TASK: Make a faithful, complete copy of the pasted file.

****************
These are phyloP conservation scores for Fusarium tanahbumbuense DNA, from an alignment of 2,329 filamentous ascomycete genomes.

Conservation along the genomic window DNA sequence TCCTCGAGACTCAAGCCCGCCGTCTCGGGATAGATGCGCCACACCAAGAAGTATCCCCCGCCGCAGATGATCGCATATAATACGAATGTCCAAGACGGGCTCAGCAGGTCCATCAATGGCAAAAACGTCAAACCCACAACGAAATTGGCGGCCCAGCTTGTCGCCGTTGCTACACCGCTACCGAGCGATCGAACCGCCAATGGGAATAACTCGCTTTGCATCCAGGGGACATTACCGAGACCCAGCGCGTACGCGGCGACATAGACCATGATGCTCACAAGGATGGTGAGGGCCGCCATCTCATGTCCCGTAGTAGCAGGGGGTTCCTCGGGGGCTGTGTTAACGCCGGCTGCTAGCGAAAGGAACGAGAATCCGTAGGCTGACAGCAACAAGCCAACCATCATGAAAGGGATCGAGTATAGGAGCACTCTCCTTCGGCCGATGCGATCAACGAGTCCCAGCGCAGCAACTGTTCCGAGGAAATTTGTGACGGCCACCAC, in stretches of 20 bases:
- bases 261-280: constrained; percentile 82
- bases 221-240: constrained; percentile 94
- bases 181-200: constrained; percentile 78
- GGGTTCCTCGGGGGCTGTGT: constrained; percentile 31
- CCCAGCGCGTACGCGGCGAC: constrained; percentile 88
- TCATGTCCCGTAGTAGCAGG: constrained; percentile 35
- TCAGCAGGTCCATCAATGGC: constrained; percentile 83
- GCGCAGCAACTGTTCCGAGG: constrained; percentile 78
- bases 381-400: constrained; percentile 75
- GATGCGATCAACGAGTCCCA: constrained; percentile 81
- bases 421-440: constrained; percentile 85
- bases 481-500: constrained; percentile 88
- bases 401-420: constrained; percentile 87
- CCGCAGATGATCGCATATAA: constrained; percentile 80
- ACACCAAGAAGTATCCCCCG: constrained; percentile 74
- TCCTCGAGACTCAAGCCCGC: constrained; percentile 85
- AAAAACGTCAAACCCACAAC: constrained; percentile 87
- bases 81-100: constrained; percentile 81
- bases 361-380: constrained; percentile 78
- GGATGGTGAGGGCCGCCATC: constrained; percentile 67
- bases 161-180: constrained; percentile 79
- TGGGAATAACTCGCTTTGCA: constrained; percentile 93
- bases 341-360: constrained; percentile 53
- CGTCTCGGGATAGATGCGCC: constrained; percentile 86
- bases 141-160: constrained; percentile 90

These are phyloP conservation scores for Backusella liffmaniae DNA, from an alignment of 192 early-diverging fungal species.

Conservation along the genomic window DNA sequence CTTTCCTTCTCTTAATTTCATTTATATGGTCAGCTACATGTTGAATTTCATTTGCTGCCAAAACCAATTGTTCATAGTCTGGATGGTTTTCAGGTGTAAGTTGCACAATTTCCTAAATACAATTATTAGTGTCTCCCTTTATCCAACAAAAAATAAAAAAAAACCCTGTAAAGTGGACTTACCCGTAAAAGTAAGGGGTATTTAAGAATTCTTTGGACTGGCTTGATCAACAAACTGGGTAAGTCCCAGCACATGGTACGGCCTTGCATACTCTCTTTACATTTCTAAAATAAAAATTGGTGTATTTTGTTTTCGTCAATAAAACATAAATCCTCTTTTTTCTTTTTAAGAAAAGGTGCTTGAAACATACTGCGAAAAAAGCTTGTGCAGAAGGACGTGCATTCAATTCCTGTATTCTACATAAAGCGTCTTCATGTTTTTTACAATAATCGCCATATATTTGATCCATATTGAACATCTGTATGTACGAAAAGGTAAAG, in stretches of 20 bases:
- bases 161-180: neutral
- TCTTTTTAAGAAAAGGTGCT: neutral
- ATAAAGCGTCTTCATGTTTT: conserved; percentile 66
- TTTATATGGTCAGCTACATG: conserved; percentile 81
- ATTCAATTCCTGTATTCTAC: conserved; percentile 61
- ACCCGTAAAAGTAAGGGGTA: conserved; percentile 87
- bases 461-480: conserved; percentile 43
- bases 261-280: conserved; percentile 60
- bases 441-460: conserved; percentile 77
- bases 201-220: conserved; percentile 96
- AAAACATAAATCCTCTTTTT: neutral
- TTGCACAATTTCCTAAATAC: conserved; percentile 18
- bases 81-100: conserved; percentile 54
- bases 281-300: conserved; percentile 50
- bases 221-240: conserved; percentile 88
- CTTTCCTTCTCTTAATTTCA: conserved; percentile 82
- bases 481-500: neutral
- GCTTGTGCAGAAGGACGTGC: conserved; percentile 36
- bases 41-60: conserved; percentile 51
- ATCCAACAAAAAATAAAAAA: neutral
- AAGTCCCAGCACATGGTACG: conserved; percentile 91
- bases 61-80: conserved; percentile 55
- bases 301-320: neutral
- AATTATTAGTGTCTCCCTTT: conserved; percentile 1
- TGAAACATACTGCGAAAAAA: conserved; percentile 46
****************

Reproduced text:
These are phyloP conservation scores for Fusarium tanahbumbuense DNA, from an alignment of 2,329 filamentous ascomycete genomes.

Conservation along the genomic window DNA sequence TCCTCGAGACTCAAGCCCGCCGTCTCGGGATAGATGCGCCACACCAAGAAGTATCCCCCGCCGCAGATGATCGCATATAATACGAATGTCCAAGACGGGCTCAGCAGGTCCATCAATGGCAAAAACGTCAAACCCACAACGAAATTGGCGGCCCAGCTTGTCGCCGTTGCTACACCGCTACCGAGCGATCGAACCGCCAATGGGAATAACTCGCTTTGCATCCAGGGGACATTACCGAGACCCAGCGCGTACGCGGCGACATAGACCATGATGCTCACAAGGATGGTGAGGGCCGCCATCTCATGTCCCGTAGTAGCAGGGGGTTCCTCGGGGGCTGTGTTAACGCCGGCTGCTAGCGAAAGGAACGAGAATCCGTAGGCTGACAGCAACAAGCCAACCATCATGAAAGGGATCGAGTATAGGAGCACTCTCCTTCGGCCGATGCGATCAACGAGTCCCAGCGCAGCAACTGTTCCGAGGAAATTTGTGACGGCCACCAC, in stretches of 20 bases:
- bases 261-280: constrained; percentile 82
- bases 221-240: constrained; percentile 94
- bases 181-200: constrained; percentile 78
- GGGTTCCTCGGGGGCTGTGT: constrained; percentile 31
- CCCAGCGCGTACGCGGCGAC: constrained; percentile 88
- TCATGTCCCGTAGTAGCAGG: constrained; percentile 35
- TCAGCAGGTCCATCAATGGC: constrained; percentile 83
- GCGCAGCAACTGTTCCGAGG: constrained; percentile 78
- bases 381-400: constrained; percentile 75
- GATGCGATCAACGAGTCCCA: constrained; percentile 81
- bases 421-440: constrained; percentile 85
- bases 481-500: constrained; percentile 88
- bases 401-420: constrained; percentile 87
- CCGCAGATGATCGCATATAA: constrained; percentile 80
- ACACCAAGAAGTATCCCCCG: constrained; percentile 74
- TCCTCGAGACTCAAGCCCGC: constrained; percentile 85
- AAAAACGTCAAACCCACAAC: constrained; percentile 87
- bases 81-100: constrained; percentile 81
- bases 361-380: constrained; percentile 78
- GGATGGTGAGGGCCGCCATC: constrained; percentile 67
- bases 161-180: constrained; percentile 79
- TGGGAATAACTCGCTTTGCA: constrained; percentile 93
- bases 341-360: constrained; percentile 53
- CGTCTCGGGATAGATGCGCC: constrained; percentile 86
- bases 141-160: constrained; percentile 90

These are phyloP conservation scores for Backusella liffmaniae DNA, from an alignment of 192 early-diverging fungal species.

Conservation along the genomic window DNA sequence CTTTCCTTCTCTTAATTTCATTTATATGGTCAGCTACATGTTGAATTTCATTTGCTGCCAAAACCAATTGTTCATAGTCTGGATGGTTTTCAGGTGTAAGTTGCACAATTTCCTAAATACAATTATTAGTGTCTCCCTTTATCCAACAAAAAATAAAAAAAAACCCTGTAAAGTGGACTTACCCGTAAAAGTAAGGGGTATTTAAGAATTCTTTGGACTGGCTTGATCAACAAACTGGGTAAGTCCCAGCACATGGTACGGCCTTGCATACTCTCTTTACATTTCTAAAATAAAAATTGGTGTATTTTGTTTTCGTCAATAAAACATAAATCCTCTTTTTTCTTTTTAAGAAAAGGTGCTTGAAACATACTGCGAAAAAAGCTTGTGCAGAAGGACGTGCATTCAATTCCTGTATTCTACATAAAGCGTCTTCATGTTTTTTACAATAATCGCCATATATTTGATCCATATTGAACATCTGTATGTACGAAAAGGTAAAG, in stretches of 20 bases:
- bases 161-180: neutral
- TCTTTTTAAGAAAAGGTGCT: neutral
- ATAAAGCGTCTTCATGTTTT: conserved; percentile 66
- TTTATATGGTCAGCTACATG: conserved; percentile 81
- ATTCAATTCCTGTATTCTAC: conserved; percentile 61
- ACCCGTAAAAGTAAGGGGTA: conserved; percentile 87
- bases 461-480: conserved; percentile 43
- bases 261-280: conserved; percentile 60
- bases 441-460: conserved; percentile 77
- bases 201-220: conserved; percentile 96
- AAAACATAAATCCTCTTTTT: neutral
- TTGCACAATTTCCTAAATAC: conserved; percentile 18
- bases 81-100: conserved; percentile 54
- bases 281-300: conserved; percentile 50
- bases 221-240: conserved; percentile 88
- CTTTCCTTCTCTTAATTTCA: conserved; percentile 82
- bases 481-500: neutral
- GCTTGTGCAGAAGGACGTGC: conserved; percentile 36
- bases 41-60: conserved; percentile 51
- ATCCAACAAAAAATAAAAAA: neutral
- AAGTCCCAGCACATGGTACG: conserved; percentile 91
- bases 61-80: conserved; percentile 55
- bases 301-320: neutral
- AATTATTAGTGTCTCCCTTT: conserved; percentile 1
- TGAAACATACTGCGAAAAAA: conserved; percentile 46